Love, Poetry and Philosophy
For Plato, love and philosophy were closely related. Love of beauty causes one to contemplate the whole sea of beauties, including beautiful systems of justice and beautiful scientific theories. But Plato wasn't such a fan of poetry, arguing that it merely evoked strong emotions in a way contrary to reason. Noted poet Troy Jollimore, winner of the 2006 National Book Critics Circle Award, disagrees. He joins John and Ken for a spirited discussion of love, poetry, and philosophy, recorded in front of a live audience at Powell's City of Books in Portland, Oregon.
In this episode of Philosophy Talk, Ken and John look at the similarities and differences between poetry and philosophy, and consider what the two have to say about love. John jokingly argues that poetry is all about the emotions while philosophy is about reason and truth. Ken counters, however, by arguing that much philosophy is expressed through poetry. And as can be seen by the guest Troy Jollimore, poetry is often inspired by philosophy. There is clearly an intimate relationship between the two regarding their content and what poetry and philosophy are seeking to understanding. However, the beauty of poetry is not limited simply to the philosophical ideas it addresses.
Language is also a very important element of poetry. Troy discusses the process of writing poetry and figuring out the correct format and style for a poem, and how oftentimes the shape it takes becomes forced on him by the poem he’s writing. He also extols the benefits of being able to approach an idea that one is writing about in a more literary fashion than philosophy often does. He also argues that when poetry and philosophy are dealing with metaphor, they are essentially operating at a very similar level of analysis.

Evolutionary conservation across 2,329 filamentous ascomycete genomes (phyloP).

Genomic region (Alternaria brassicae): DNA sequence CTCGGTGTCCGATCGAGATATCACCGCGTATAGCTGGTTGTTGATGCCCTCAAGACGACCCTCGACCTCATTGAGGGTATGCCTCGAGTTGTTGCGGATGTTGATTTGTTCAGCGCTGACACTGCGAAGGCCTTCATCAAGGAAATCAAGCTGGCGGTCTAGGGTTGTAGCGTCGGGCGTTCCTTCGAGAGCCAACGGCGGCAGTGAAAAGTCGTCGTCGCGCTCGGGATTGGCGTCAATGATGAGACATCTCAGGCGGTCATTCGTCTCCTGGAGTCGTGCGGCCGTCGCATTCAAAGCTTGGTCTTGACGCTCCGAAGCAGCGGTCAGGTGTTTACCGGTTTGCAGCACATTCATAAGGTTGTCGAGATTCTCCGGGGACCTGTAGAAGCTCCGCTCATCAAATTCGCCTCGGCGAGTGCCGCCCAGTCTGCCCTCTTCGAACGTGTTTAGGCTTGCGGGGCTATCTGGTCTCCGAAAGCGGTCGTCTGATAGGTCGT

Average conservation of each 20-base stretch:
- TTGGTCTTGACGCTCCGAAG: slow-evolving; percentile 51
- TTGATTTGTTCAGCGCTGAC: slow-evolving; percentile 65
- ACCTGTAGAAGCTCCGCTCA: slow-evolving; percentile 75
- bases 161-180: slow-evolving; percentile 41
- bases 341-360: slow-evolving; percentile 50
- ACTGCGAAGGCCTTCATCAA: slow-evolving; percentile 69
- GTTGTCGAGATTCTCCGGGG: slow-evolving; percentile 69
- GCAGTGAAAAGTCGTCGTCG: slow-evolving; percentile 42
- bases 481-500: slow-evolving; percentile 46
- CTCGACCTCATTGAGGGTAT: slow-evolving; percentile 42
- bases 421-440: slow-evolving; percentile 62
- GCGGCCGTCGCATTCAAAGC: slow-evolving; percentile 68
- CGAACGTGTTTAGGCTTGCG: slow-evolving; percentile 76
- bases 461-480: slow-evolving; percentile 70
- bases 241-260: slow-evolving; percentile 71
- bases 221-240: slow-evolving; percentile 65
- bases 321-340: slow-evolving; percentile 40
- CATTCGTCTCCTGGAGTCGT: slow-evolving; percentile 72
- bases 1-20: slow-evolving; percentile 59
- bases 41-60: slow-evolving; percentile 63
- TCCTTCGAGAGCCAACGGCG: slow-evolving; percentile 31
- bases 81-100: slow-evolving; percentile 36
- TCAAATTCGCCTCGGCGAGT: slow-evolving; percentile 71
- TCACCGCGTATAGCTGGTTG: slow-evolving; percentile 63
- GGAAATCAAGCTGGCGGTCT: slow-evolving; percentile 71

When further considering the differences between philosophy and poetry, the role of the emotions in reasoning is a distinguishing one. Troy discusses how a faith in our passions and the access they give us to the world can result in an understanding of issues which is as justifiable as that provided by the traditional ruminations of philosophy. While arguments and reasoning can be more hidden in poetry, they are present. At the same time, Troy notes that he invokes his philosophical talents to try and better understand the reasons behind emotions like love, should they exist. He challenges himself to explore philosophically what are typically poetic topics.
Roving Philosophical Reporter (seek to 00:04:46): This week our Roving Philosophical Reporter speaks to Chris Fatz—poetry buyer at Powell’s City of Books in Portland Oregon—to discuss the importance of poetry in our lives. He sees a “religious” importance to poetry, where it allows us to articulate the moral sense that lies in humans. He believes it informs the way we live and helps us live better by adding meaning to our experience. He expresses his sentiment that you do not have to be a poet to love and appreciate poetry.
Troy Jollimore, Professor of Philosophy, California State University Chico
Asmis, Elizabeth. "Plato on Poetic Creativity." The Cambridge Companion to Plato. Ed. Richard Kraut. Cambridge University Press, 1992. Cambridge Collections Online. Cambridge University Press. 22 December 2007.
Danto, Arthur C. “Philosophy as/and/of Literature”. Proceedings and Addresses of the American Philosophical Association, Vol. 58, No. 1. (Sep., 1984), pp. 5-20.
Griswold, Charles. Plato on Rhetoric and Poetry. Stanford Encyclopedia of Philosophy.
Gould, Thomas. The Ancient Quarrel Between Poetry and Philosophy.
Jollimore, Troy. Tom Thomson in Purgatory.
Levin, Susan B. The Ancient Quarrel Between Philosophy and Poetry Revisited: Plato and the Greek Literary Tradition.
Putnam, Ruth Ann and Hilary. “The Quarrel between Poetry and Philosophy”.
Sampson, Kristin. “Poetry and Philosophy” Website.
Santayana, George. Three Philosophical Poets: Lucretius, Dante And Goethe.
Verdicchio, Massimo and Burch, Robert. Between Philosophy and Poetry: Writing, Rhythm, History.
Get Philosophy Talk
Broadcast live on your iPhone or Android using the Public Radio Player